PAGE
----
All 2 Baroness Nicholson of Winterbourne contributions to the Ministerial and other Maternity Allowances Act 2021

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Mon 22nd Feb 2021
Ministerial and other Maternity Allowances Bill
Lords Chamber

2nd reading (Hansard) & 2nd reading (Hansard) & 2nd reading (Hansard): House of Lords & 2nd reading
Thu 25th Feb 2021
Ministerial and other Maternity Allowances Bill
Lords Chamber

Committee stage:Committee: 1st sitting (Hansard) & Committee: 1st sitting (Hansard) & Committee: 1st sitting (Hansard): House of Lords & Committee stage

Ministerial and other Maternity Allowances Bill Debate

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Department: Cabinet Office

Ministerial and other Maternity Allowances Bill

Baroness Nicholson of Winterbourne Excerpts
2nd reading & 2nd reading (Hansard) & 2nd reading (Hansard): House of Lords
Monday 22nd February 2021

(3 years, 3 months ago)

Lords Chamber
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Baroness Nicholson of Winterbourne Portrait Baroness Nicholson of Winterbourne (Con)
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My Lords, I thank my noble friend Lady Noakes for her determined and timely action in flagging up the wording in this Bill. I thank the Minister for his sensitive and careful acceptance of the comments that several noble Lords have brought to his attention on the use of the word “person”, as opposed to “female”. As other noble Lords have noted prolifically in this important debate, the drafting of the Bill has eliminated females from the very act that only a female can carry out.

As a former Member of Parliament, of the European Parliament and of the Parliamentary Assembly of the Council of Europe, I have fought all my political life to bring females in to all aspects of politics and in to all circles of political power and responsibility at all levels of society. As a former director of the world’s largest children’s charity, a senior consultant to another six or seven of the world’s largest NGOs serving children, and a former World Health Organization ambassador, I know well that the child to be trafficked, abused, enslaved or sold is the one who has been successfully detached from its mother. In this Bill, this detachment begins before conception.

The knowledge that, both before and after birth, a mother is needed for the foetus to be safely developed in the womb and securely delivered with a safe birth, underpins the Children Act and all child’s rights enshrined in the United Nations Convention on the Rights of the Child, both of which were framed and intensively discussed, debated and agreed by our former, late, much lamented and loved colleague Baroness Faithfull, whose work for children seemed eternally enshrined in British law. This Bill betrays her heritage, as much as it betrays that of Professor Bowlby, with his attachment theory for babies and children throughout their beginnings.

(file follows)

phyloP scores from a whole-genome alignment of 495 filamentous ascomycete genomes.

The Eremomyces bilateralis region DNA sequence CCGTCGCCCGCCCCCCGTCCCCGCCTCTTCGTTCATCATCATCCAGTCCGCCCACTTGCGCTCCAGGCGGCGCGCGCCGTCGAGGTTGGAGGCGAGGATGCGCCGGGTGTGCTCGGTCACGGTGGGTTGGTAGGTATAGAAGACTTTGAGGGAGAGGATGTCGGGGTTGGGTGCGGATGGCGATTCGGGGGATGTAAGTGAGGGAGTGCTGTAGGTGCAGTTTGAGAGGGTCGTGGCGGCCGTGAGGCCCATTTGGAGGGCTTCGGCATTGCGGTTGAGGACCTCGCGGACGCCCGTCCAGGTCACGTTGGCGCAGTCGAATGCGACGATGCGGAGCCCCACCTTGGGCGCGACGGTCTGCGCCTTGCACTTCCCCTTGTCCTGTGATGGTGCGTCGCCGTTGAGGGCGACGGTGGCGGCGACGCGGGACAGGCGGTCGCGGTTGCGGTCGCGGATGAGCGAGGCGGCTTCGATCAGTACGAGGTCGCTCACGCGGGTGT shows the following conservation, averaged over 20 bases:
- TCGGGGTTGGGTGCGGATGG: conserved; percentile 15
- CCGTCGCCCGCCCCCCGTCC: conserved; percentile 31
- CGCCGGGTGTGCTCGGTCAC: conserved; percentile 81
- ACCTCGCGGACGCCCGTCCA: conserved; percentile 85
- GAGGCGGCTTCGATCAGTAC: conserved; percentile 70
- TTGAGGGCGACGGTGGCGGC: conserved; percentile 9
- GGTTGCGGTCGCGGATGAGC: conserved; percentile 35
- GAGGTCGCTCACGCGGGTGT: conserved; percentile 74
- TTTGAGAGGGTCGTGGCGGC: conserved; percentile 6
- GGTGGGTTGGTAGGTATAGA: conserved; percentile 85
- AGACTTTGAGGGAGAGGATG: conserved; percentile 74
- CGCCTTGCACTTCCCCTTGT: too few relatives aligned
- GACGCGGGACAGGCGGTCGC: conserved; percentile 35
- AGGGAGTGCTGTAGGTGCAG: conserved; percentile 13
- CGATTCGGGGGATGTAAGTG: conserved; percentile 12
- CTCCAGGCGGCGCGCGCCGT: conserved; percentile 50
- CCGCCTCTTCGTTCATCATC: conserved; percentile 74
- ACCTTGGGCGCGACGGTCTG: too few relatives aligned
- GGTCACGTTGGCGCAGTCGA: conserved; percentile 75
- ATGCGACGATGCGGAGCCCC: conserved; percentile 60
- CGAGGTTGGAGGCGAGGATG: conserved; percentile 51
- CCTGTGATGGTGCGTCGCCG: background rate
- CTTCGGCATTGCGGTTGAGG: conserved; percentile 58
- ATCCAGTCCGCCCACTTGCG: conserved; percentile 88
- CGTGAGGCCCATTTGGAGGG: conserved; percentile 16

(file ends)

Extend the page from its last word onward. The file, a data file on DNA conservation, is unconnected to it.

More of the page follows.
This is something that successive British Governments have always known about and supported. Article 10 of the International Covenant on Economic, Social and Cultural Rights, signed in 1976 and ratified by the UK in the same year, states that:

“The States Parties to the present Covenant recognize that: The widest possible protection and assistance should be accorded to the family, which is the natural and fundamental group unit of society”—

that comes out of the European Convention on Human Rights, of course—

“particularly for its establishment and while it is responsible for the care and education of dependent children. Marriage must be entered into with the free consent of the intending spouses. Special protection should be accorded to mothers during a reasonable period before and after childbirth.”

The Government are right to put this Bill forward because, as Article 10 goes on to say:

“During such period working mothers should be accorded paid leave or leave with adequate social security benefits.”

Nothing could be more suitable than that. However, we also have CEDAW, ratified by the UK in 1986 to

“provide special protection to women during pregnancy in types of work proved to be harmful to them”,

and to

“ensure to women appropriate services in connection with pregnancy, confinement and the post-natal period, granting free services where necessary, as well as adequate nutrition during pregnancy and lactation.”

Nothing could be more appropriate for this Bill, which our Government have correctly put forward, save that both those great statements mention women—mothers, females, not persons. In the dictionary, “person” means man, woman or child.

Today this House is talking about a female activity. I find it astounding that half a million years of human knowledge, custom and practice is cast aside for the sake of today’s unwillingness to recognise reality; to discard “mother”, “female”, “woman” in favour of a mythical being, the neutral “person”, the very neutrality of the word negating females. Those successfully impregnated by males for conception are females. Maternity is not a male activity, nor can it be hijacked by a change of wording. While wishful at all times of supporting mothers at any stage of their responsibilities, I cannot sit silent while we wipe the female out of a piece of maternity legislation which is designed for her.